More importantly, he says the makeover has put a spring in his step, and made him more confident.
The saying, “you never get a second chance to make a first impression” perhaps resonates most in the workplace, where bosses must exude authority but also friendliness, and the rest of us want to look professional, but stand out.
Ms Sweeney believes “we are all products and your personal brand steps through the door before you do”.
She may have a point. According to research from Princeton University, when we see a new face, our brains decide whether a person is attractive and trustworthy within a tenth of a second.
Ms Sweeney says that the colours you wear also have a big impact on how others quickly perceive you. For example, she says red is a powerful colour that implies confidence and leadership qualities.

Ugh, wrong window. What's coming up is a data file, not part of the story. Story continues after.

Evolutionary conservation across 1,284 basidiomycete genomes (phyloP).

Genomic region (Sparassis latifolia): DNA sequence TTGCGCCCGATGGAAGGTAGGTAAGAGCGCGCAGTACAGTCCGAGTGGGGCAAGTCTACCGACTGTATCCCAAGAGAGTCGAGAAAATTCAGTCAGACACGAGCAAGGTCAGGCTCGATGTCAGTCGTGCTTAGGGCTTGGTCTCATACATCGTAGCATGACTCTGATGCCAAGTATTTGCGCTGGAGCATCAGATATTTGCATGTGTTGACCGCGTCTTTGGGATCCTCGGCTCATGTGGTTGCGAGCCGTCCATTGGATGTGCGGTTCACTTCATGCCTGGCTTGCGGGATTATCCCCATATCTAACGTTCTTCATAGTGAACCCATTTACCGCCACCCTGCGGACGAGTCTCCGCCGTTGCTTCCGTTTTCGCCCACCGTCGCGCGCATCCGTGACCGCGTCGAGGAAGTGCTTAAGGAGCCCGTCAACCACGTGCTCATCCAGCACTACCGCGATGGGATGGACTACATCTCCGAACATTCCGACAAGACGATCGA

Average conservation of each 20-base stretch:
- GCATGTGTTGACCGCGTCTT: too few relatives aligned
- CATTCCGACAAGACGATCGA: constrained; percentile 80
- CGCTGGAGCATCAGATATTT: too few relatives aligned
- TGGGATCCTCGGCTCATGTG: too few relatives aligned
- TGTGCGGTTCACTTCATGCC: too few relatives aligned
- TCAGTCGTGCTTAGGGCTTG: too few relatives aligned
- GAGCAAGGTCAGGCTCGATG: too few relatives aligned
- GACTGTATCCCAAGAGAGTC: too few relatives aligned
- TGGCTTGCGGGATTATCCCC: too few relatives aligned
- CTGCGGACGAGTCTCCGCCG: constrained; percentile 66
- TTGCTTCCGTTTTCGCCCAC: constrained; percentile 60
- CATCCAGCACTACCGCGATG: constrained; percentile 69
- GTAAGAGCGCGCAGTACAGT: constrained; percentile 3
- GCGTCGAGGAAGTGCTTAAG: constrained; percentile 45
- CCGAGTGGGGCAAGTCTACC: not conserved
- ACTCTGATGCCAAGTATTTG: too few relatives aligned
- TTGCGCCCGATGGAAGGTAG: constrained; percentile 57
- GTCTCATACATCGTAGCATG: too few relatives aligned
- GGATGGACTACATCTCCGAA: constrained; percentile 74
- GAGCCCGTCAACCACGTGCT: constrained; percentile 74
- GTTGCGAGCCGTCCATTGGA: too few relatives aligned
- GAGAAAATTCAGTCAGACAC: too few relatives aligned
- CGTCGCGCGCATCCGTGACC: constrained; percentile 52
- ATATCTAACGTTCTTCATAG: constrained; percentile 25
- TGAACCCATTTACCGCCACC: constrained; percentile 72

Whereas, blue apparently connotes a warmer approach, since “it’s the colour of trust and being a peacemaker”.
And black can suggest authority and sophistication, but Ms Sweeney advises that it should be mixed up with a splash of colour. She recommends a bright handkerchief in a suit pocket for men, or a colourful handbag for women, so as the person can stand out from the crowd.
Meanwhile, the colour brown should also not be discounted since it often suggests that the wear is reliable. “Ever wonder why United Parcel Service workers only wear brown?” says Ms Sweeney.
Kara Kuryllowicz, a 57-year-old corporate writer based in Toronto, hired a stylist last year to help modernise her look.
“I thought everything I owned was fine, but she came to my place and went through my closet and threw out 80% of my clothes,” she remembers.
Ms Kuryllowicz says she had “a long-time love affair with black and white, but now I’m wearing more colours”.
“Now I’m [also] wearing more jewellery with colour, and I feel really comfortable wearing it.”